Some research has shown that differences in ethnic background can impact your chances of having twins. For example, black and non-Hispanic white women are more likely to have twins than Hispanic women.
Nigerian women have the highest rate of twin births, while Japanese women have the lowest.
Women who are over age 30 — especially women in their late 30s — have a greater chance of having twins. That’s because they’re more likely to release more than one egg during ovulation than younger women.
Mothers between ages 35 and 40 who already have given birth have an even higher chance of conceiving twins.
Fraternal twins are more common in women who are larger. This could mean taller and/or overweight. Experts aren’t sure why this is the case, but suspect it might be because these women take in more nutrients than smaller women.
Folic acid is a B vitamin. Many doctors recommend taking it before and during pregnancy to reduce the risk for neural tube defects like spina bifida. Prior to becoming pregnant, doctors recommend taking about 400 micrograms of folic acid per day and increasing this amount to 600 micrograms during pregnancy.
There have been some small studies that suggest folic acid may increase the likelihood of conceiving multiples. But there aren’t any large-scale studies to confirm that this increases your chances for multiples. If you are trying to get pregnant, taking folic acid will help protect your baby’s brain development.
In 2006, a study was published in the Journal of Reproductive Medicine that found that women who were breast-feeding and got pregnant were more likely to conceive twins. But there aren’t additional studies to support this information. For this reason, breast-feeding isn’t considered to be a factor that increases your likelihood to conceive twins.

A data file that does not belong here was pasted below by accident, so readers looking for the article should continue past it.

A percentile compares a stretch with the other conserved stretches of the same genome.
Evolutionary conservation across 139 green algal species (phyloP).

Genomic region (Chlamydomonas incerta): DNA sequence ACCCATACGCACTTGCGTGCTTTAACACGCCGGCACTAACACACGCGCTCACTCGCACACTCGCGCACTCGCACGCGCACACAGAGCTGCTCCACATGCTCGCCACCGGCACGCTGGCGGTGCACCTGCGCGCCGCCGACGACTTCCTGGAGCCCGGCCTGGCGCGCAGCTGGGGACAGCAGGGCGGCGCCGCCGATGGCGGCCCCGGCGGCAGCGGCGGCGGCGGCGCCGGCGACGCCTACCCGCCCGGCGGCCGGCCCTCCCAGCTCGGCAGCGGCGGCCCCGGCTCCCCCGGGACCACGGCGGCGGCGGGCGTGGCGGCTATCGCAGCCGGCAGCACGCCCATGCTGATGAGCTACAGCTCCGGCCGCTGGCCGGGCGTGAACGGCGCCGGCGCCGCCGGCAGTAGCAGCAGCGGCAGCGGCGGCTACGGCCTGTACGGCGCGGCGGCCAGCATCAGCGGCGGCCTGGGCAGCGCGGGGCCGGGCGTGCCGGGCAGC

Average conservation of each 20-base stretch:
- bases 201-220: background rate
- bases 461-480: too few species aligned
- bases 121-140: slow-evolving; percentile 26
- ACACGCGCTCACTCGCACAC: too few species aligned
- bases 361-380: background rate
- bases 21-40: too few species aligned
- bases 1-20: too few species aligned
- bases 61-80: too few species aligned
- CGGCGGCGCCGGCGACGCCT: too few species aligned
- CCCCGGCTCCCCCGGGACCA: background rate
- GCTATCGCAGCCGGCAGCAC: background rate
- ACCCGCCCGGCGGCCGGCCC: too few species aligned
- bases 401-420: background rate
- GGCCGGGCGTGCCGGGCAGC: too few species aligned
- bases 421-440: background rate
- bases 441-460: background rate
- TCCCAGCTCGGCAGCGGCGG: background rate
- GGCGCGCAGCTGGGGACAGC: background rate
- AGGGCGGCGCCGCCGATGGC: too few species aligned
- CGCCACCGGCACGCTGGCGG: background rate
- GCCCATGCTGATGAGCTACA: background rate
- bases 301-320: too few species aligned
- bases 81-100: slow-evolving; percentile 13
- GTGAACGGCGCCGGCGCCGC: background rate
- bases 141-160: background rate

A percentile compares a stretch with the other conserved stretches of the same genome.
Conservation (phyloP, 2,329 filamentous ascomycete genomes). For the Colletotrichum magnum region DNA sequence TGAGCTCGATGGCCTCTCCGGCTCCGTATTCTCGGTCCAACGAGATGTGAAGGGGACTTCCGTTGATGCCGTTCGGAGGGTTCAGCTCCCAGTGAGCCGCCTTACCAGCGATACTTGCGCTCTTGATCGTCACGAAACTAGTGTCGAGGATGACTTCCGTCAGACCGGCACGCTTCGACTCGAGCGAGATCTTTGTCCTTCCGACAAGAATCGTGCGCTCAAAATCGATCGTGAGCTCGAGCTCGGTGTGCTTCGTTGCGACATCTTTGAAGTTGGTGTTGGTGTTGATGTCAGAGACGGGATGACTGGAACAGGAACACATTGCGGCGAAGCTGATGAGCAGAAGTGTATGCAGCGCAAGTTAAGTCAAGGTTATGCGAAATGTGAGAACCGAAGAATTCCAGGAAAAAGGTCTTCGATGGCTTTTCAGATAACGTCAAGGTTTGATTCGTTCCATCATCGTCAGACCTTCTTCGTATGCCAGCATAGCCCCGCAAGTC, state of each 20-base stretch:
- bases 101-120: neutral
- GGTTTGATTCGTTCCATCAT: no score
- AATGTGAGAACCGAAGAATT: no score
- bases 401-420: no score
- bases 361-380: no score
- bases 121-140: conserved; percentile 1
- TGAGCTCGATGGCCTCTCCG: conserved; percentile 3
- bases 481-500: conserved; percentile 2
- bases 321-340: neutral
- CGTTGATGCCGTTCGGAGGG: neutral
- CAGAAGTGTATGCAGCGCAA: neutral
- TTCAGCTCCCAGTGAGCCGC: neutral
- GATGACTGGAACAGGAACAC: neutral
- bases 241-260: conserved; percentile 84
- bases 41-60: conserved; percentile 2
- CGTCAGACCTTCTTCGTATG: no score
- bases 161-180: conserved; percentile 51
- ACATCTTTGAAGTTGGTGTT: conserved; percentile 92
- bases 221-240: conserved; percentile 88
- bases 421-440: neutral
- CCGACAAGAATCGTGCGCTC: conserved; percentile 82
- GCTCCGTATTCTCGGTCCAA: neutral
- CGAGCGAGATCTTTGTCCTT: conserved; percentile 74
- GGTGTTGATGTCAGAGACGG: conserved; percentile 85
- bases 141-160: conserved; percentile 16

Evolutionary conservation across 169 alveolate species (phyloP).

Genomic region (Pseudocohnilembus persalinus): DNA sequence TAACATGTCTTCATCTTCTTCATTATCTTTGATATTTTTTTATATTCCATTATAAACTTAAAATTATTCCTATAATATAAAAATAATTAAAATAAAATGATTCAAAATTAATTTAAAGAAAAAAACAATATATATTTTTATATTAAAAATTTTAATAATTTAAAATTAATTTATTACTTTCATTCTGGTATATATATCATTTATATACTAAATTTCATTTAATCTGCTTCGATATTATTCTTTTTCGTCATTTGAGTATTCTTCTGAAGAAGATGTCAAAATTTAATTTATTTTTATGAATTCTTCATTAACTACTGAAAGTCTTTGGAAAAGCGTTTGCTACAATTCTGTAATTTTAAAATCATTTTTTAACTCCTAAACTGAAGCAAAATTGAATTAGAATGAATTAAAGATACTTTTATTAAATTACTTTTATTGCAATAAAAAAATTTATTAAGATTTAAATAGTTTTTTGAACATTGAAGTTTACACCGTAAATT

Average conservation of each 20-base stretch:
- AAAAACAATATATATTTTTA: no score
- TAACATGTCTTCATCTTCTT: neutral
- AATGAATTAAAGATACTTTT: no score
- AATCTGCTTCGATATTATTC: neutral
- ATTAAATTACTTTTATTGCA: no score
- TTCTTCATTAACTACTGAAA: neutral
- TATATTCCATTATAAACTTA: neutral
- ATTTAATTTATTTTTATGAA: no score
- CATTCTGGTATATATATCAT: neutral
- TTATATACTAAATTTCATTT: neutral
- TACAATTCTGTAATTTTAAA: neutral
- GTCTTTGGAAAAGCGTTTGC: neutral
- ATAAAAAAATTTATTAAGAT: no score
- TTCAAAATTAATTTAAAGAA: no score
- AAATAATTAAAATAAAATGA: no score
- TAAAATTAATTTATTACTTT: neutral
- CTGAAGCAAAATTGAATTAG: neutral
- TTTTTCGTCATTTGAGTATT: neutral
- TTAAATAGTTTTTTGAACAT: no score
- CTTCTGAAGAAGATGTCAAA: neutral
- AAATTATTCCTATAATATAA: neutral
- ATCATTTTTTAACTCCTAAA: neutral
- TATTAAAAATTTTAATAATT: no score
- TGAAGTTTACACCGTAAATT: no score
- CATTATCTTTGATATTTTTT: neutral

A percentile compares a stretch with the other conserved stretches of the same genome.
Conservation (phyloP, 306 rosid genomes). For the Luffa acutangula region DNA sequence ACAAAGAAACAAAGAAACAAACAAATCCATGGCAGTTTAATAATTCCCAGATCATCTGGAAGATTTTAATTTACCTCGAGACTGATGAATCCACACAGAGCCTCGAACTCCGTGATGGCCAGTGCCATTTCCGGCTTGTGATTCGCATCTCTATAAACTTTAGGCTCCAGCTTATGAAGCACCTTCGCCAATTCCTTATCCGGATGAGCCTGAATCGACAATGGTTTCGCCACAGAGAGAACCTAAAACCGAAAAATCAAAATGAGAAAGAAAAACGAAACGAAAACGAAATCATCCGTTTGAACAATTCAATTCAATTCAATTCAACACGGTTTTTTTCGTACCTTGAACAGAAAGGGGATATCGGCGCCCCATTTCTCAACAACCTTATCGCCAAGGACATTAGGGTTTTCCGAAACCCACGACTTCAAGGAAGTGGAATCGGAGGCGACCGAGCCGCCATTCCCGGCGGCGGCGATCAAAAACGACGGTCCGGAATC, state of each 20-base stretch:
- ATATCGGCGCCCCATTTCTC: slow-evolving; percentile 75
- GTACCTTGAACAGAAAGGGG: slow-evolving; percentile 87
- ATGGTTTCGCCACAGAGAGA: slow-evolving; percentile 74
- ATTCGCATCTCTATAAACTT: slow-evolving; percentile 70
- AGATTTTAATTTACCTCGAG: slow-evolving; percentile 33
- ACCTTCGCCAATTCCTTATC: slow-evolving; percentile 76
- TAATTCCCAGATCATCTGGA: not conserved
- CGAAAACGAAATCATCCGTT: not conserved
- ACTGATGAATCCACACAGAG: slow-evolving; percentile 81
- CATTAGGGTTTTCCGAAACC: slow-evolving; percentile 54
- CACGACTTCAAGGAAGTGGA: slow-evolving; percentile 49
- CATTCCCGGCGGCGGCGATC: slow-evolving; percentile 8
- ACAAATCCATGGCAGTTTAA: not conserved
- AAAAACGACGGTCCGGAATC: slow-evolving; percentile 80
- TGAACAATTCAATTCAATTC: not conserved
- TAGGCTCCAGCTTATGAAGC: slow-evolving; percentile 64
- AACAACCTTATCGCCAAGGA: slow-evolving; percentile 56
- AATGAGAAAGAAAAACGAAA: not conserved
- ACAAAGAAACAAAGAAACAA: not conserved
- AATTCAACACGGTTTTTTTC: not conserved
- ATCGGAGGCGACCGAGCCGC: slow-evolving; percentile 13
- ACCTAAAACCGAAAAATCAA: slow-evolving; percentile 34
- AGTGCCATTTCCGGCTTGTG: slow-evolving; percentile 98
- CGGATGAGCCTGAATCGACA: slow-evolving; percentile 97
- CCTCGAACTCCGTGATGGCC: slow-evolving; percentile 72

A quick internet search reveals many “home remedies” and diet suggestions for conceiving twins. A healthy diet can help you grow a baby after conception. However, eating certain foods doesn’t mean you’ll have multiples.
The American Society for Reproductive Medicine reports that twins happen naturally in about 1 out of every 250 pregnancies. The rate is much higher in women who get fertility treatments. According to the American Society for Reproductive Medicine, approximately 1 out of every 3 pregnancies with fertility treatments will be multiples.
Pregnancies with twins and multiples are considered higher risk than single pregnancies. If you do get pregnant with twins, you’ll likely need frequent doctor visits so you can be closely monitored.
You Asked, We Answered
- Myth or fact: Can you conceive twins naturally?
While a woman is more likely to conceive twins if she uses fertility medications and other assistive reproduction techniques, there are also many women who conceive twins naturally. The factors that can increase a woman’s likelihood for conceiving twins include getting pregnant after age 30 and/or having a family history of twins. But many women conceive twins without any of these factors.- Rachel Nall, RN